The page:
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Franklin Graham on North Korea
BOB ABERNETHY, anchor: As the Bush administration and the international community continue searching for a resolution to the nuclear and missile crisis with North Korea, a prominent evangelical leader is heading to the region. Pastor and best-selling author Rick Warren was expected to arrive in North Korea on Monday (July 17), but his trip was reportedly delayed and may be rescheduled during the next two weeks while he is still in Asia. He was to meet with church and business leaders to discuss plans for him to return next March to preach at the first public Christian rally allowed there in 50 years. In a statement before he left, Warren said, “Regardless of politics, I will go anywhere I am invited to preach the Gospel.”
Another high profile evangelical who has visited North Korea is calling for changes in current Bush administration policy. Evangelist Franklin Graham, who has done aid work in North Korea, says President Bush needs to engage that nation’s leaders in direct dialogue. Kim Lawton spoke with Graham.
KIM LAWTON: The Democratic People’s Republic of Korea [DPRK] is one of the most closed nations in the world. Over the last 50 years, few outsiders have been allowed in the DPRK. Evangelist Franklin Graham is one of them, and he’s deeply concerned about the current situation.
Reverend FRANKLIN GRAHAM: I think probably North Korea is the most dangerous place on the face of the earth right now. You’ve got a country that I feel is kind of backed up against a wall.
LAWTON: The Bush administration has rejected direct negotiations with North Korea and has instead supported so-called “six-party talks” that involve China and other nations. Graham believes those talks have little chance of success. He’s urging the U.S. to change its approach.
Rev. GRAHAM: I want to encourage the president, I want to encourage this administration, those in Congress — we need to talk to the North Koreans face to face, period. Eyeball to eyeball. And there is a lot that can be accomplished if we simply just do that.
LAWTON: The U.S. has also supported the idea of United Nations sanctions against North Korea as punishment for its ongoing missile testing. Graham opposes that.
Rev. GRAHAM: Whatever sanctions, what little we may be able to bring to bear on North Korea, it’s just going to end up hurting the people worse. It’s not going to hurt the army. And I don’t think its going to hurt Kim Jong-Il and his family and his generals that support him.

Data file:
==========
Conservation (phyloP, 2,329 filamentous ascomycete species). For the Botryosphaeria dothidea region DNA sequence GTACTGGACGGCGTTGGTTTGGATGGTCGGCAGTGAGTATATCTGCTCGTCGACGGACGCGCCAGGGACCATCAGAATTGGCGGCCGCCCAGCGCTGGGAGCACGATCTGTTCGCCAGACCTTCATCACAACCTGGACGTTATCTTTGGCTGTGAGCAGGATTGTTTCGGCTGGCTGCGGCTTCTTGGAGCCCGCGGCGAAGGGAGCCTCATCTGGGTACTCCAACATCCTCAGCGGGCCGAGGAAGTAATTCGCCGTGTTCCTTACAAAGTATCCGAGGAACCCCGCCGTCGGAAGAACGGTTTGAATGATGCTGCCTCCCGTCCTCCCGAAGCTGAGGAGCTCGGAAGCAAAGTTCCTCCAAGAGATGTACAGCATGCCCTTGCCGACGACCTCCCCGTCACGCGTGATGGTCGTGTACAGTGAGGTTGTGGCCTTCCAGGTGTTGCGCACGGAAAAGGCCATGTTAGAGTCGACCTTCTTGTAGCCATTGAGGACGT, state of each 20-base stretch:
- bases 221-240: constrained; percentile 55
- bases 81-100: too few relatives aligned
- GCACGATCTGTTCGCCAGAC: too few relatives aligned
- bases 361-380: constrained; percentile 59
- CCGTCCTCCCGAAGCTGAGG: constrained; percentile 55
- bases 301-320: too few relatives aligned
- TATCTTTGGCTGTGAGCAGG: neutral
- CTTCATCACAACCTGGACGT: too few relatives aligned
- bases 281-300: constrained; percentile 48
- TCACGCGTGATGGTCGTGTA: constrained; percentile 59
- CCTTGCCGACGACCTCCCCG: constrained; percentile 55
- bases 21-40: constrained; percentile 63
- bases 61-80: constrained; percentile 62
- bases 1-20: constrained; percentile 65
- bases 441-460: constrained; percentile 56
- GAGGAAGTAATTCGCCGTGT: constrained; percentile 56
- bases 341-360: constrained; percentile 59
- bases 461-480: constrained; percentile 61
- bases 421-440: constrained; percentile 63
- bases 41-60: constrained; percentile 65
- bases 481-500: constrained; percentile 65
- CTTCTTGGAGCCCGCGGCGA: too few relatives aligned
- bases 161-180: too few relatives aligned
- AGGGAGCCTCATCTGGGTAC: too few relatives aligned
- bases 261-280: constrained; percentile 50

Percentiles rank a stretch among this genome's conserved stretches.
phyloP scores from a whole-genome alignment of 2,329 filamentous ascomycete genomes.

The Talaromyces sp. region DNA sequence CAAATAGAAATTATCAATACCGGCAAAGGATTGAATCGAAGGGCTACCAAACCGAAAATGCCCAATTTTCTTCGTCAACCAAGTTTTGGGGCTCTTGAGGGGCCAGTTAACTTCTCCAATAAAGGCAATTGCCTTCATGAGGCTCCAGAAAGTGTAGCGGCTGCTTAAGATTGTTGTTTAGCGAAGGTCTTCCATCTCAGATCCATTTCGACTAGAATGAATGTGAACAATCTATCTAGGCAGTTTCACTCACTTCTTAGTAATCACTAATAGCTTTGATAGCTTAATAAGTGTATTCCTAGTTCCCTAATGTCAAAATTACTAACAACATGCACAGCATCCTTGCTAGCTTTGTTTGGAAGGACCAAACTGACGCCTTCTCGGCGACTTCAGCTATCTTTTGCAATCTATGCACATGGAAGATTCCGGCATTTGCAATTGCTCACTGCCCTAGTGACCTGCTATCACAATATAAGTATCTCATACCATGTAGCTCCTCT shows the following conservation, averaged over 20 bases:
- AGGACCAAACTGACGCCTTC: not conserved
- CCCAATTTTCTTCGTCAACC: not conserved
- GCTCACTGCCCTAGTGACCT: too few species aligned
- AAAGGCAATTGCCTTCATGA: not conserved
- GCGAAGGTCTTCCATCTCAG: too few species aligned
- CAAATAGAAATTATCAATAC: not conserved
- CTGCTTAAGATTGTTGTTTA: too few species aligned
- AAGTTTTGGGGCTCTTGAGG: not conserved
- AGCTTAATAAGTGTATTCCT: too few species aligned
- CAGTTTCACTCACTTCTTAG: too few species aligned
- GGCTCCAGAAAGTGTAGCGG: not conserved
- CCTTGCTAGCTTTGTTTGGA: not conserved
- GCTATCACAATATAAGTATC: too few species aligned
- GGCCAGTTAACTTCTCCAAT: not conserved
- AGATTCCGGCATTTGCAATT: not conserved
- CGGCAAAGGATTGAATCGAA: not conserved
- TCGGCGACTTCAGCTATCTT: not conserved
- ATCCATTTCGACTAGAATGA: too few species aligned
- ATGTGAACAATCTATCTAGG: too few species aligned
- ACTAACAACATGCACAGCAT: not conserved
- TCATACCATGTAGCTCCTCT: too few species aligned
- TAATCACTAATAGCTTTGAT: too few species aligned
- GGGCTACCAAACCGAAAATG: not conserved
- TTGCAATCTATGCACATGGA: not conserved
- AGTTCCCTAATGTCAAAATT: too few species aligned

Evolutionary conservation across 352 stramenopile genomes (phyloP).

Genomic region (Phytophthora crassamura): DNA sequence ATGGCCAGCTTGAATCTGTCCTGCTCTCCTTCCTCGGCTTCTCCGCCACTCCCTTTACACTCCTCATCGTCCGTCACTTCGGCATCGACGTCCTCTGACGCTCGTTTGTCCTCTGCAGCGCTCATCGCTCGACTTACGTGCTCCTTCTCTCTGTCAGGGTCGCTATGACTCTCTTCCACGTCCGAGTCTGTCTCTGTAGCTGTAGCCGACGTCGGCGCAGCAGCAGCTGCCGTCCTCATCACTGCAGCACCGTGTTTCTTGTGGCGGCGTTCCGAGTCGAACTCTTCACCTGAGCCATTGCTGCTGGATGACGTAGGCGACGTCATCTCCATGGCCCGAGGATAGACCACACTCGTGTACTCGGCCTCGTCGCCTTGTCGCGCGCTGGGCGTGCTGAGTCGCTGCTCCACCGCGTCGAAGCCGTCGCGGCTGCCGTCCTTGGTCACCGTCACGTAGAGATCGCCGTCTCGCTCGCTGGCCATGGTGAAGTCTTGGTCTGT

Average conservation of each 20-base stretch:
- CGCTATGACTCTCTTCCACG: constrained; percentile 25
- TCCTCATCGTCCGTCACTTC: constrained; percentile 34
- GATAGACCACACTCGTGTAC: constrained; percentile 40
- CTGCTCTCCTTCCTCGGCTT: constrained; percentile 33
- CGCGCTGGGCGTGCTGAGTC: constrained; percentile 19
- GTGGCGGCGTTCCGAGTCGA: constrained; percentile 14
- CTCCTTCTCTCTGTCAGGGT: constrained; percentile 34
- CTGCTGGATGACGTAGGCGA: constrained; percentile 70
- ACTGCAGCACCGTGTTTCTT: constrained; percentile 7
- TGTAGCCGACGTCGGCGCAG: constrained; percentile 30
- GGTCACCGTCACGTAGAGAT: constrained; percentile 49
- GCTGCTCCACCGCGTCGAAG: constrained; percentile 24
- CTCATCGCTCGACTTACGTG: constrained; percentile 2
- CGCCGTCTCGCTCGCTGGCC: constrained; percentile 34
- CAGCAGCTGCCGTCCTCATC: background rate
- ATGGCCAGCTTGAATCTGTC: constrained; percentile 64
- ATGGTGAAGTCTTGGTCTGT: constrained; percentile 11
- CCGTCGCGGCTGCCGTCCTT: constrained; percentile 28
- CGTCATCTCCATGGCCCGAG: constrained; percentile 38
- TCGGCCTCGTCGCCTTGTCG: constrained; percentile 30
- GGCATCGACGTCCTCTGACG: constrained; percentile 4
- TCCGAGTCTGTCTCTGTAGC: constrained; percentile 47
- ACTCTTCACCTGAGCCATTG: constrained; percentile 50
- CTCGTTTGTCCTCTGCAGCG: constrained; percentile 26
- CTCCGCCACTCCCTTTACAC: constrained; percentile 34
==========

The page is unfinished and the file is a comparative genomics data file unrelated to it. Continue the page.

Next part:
LAWTON: Graham says the humanitarian situation there is already very fragile.
Rev. GRAHAM: If you go to a hospital you’re going to go there to die, because the hospitals don’t have medicine, they don’t have equipment — just basic equipment to help the people. It’s very sad, because they are suffering. This is a very poor country, and they need our help.
LAWTON: Graham and his family have a longstanding connection with North Korea. His father, Billy Graham, went to North Korea in 1992 and again in 1994. Franklin Graham went to North Korea in 2000, and his relief ministry, Samaritan’s Purse, has been allowed to do limited humanitarian work there. He says he’s well aware of the criticism that such trips will be used by the North Koreans for propaganda purposes.
Rev. GRAHAM: If my father, myself, someone else going can help the dialogue and help to bring peace between these two countries, a better understanding between the United States and the DPRK, I think it’s worth doing. I think that’s worth the risk of possibly being used.
LAWTON: And he hopes those visits have encouraged the tiny and severely restricted Christian community.
Rev. GRAHAM: The North Koreans’ Christian church has suffered. They have been persecuted over the years. The church is very small in the North, and I hope that our influence in North Korea has helped the church.
LAWTON: Graham has been close to the Bush administration and says he’s speaking up out of concern.
Rev. GRAHAM: I’m not breaking the ranks with the president. I’m encouraging the president to change his strategy just a little bit.
LAWTON: He says the stakes are too high to pursue policies that won’t work.
Rev. GRAHAM: I believe the North Koreans would like to find a way to get around this impasse, but they want to be respected.
LAWTON: I’m Kim Lawton reporting.